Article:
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How inclusive is Toronto?

How inclusive is Toronto?
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Dr. Wendy Cukier, Vice President, Research and Innovation at Ryerson University

(January 21, 2015) – A distinguished panel of thought leaders gathered on Tuesday, January 20th to discuss Toronto’s challenges in aligning the city’s everyday realities with its motto, “Diversity Our Strength”.

“I think Toronto is recognized as a leader in inclusion but I think we still have a long way to go,” Dr. Wendy Cukier, Vice President, Research and Innovation at Ryerson University told the audience. “There is nowhere else in the world that is viewed as successful as Toronto but there are still gaps.”

The Canadian Race Relations Foundation (CRRF) convened the panel in Toronto’s City Hall Council Chambers and it is the first in a six-city series of National Roundtables on cities as hubs of diversity. The series will focus on the opportunities and the challenges that lie ahead in building models of inclusion.

Rahul K. Bhardwaj, President and CEO of the Toronto Foundation moderated the panel that included Michael Adams, President and Founder of Environics Institute for Survey Research, Nation Cheong, Director, Youth Initiatives at United Way Toronto, and Wendy Cukier, Vice President, Research and Innovation at Ryerson University.

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Nation Cheong, Director, Youth Initiatives at United Way Toronto

“I think that we have to be mindful that the issues in the 21st century, local issues are further perpetuated by global issues, so what young people are feeling on the streets of Toronto is further perpetuated by what they can access on the internet half-way around the world,” said Nation Cheong, Director, Youth Initiatives at United Way Toronto. “The 21st century has moved our consciousness beyond just a local conversation because young people are identifying with what their peers are experiencing across the world.”

Cheong noted that how well young people are doing in Toronto is a barometer of the city’s progress.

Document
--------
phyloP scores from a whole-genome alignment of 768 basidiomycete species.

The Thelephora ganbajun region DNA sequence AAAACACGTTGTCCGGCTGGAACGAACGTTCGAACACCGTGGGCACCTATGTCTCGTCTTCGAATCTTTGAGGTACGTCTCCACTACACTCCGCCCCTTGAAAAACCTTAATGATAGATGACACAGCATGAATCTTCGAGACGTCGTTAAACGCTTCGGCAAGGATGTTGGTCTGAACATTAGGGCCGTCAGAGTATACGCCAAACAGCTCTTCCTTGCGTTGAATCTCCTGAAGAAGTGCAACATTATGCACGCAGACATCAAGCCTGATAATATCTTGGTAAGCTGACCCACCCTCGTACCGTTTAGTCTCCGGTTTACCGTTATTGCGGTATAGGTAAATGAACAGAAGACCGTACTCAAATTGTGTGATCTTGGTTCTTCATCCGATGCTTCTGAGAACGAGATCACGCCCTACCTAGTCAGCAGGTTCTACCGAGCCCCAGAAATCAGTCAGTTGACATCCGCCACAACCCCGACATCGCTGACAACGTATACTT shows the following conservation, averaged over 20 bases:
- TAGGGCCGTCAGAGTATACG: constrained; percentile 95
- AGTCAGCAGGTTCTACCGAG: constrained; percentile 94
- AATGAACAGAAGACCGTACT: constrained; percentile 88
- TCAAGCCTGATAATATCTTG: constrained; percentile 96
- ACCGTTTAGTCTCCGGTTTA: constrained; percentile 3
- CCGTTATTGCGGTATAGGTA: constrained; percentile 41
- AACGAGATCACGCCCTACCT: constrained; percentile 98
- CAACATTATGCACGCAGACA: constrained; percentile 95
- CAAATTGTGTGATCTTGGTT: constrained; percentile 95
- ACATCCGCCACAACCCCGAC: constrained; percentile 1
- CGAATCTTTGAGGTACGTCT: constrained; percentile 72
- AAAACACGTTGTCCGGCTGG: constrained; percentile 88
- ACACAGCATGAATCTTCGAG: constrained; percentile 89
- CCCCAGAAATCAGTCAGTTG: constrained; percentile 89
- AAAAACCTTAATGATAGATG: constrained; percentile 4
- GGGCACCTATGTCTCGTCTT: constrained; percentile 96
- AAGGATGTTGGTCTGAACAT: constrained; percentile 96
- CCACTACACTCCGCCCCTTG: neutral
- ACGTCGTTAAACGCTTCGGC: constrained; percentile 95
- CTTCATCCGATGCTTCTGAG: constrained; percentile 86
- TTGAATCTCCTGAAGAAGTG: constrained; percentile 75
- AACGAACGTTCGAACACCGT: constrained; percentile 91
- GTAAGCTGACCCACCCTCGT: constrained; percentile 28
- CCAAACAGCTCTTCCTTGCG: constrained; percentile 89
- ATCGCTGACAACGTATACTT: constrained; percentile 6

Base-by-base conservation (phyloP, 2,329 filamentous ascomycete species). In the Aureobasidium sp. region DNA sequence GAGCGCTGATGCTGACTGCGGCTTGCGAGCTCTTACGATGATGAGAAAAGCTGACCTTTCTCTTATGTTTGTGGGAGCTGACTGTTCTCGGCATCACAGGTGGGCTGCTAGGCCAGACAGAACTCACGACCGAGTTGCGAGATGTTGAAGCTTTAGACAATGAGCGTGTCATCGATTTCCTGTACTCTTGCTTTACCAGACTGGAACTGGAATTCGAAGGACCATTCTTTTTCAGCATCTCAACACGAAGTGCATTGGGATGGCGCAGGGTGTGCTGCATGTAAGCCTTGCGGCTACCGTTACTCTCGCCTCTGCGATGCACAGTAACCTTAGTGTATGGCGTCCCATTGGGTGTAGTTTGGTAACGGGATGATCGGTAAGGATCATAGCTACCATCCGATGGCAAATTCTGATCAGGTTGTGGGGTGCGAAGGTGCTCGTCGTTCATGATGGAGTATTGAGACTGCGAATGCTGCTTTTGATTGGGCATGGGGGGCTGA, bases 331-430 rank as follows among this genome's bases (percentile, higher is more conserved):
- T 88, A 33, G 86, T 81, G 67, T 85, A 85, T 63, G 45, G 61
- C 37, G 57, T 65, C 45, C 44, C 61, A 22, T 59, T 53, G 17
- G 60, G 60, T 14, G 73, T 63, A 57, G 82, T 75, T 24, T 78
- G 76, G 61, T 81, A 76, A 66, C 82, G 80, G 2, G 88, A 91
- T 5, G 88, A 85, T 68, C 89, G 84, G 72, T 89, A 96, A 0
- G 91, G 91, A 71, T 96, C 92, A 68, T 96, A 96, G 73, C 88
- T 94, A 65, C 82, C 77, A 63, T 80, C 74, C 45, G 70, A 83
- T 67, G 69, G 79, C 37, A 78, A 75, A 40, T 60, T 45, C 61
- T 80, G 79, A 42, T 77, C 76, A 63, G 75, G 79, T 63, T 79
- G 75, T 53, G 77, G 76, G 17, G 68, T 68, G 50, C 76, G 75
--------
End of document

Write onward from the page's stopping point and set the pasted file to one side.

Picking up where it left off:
“While Toronto should be celebrated as a fantastic and welcoming city that has made progress, the issues that young people can identify with – whether it is because of the same faith, same racial background, the injustices they see their peers facing – leaves us in a very precarious place to not ignore the sense of vulnerability amongst our young people, if indeed they are the barometer of our progress,” he said.

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Michael Adams, President and Founder of Environics Institute for Survey Research

Michael Adams, President and Founder of Environics Institute for Survey Research expressed concern over the growing income inequality in the city and Toronto’s capacity to address the issue.

“I am not as optimistic as my two colleagues are on Toronto,” he said. “We have a wonderfully educated population – downtown is doing very well, exurbs are doing very well, suburbs are not doing so well – trends toward income inequality are happening here. If we keep evolving the way we are going, we have vulnerability to racialized poverty and if that happens then you can start developing stereotypes – the majority looking at the minorities and the minorities looking at themselves, self-stereotyping.”

“One of the problems with Toronto is that we don’t have the autonomy and the taxation autonomy to be able to redress things like income inequality,” continued Michael Adams. “We are going to need some changes in order to not sleep-walk our way into a very, very divided city, again not just on the basis of socio-economic status which is highly correlated with a lot of these discriminations that we have been talking about.”

“This is not just a conversation for Toronto, it is a conversation for Canada and our big cities are going to need more, not just infrastructure grants, we are going to need money to help us deal with social problems,” noted Adams. “We have got a challenge.”

Celebrated as one of the most diverse cities in the world, Toronto is home to one of the largest and most diverse Aboriginal communities in Canada and has more than 200 distinct ethnic groups.

50% of Toronto’s population is foreign-born and increasingly diverse with respect to religion.

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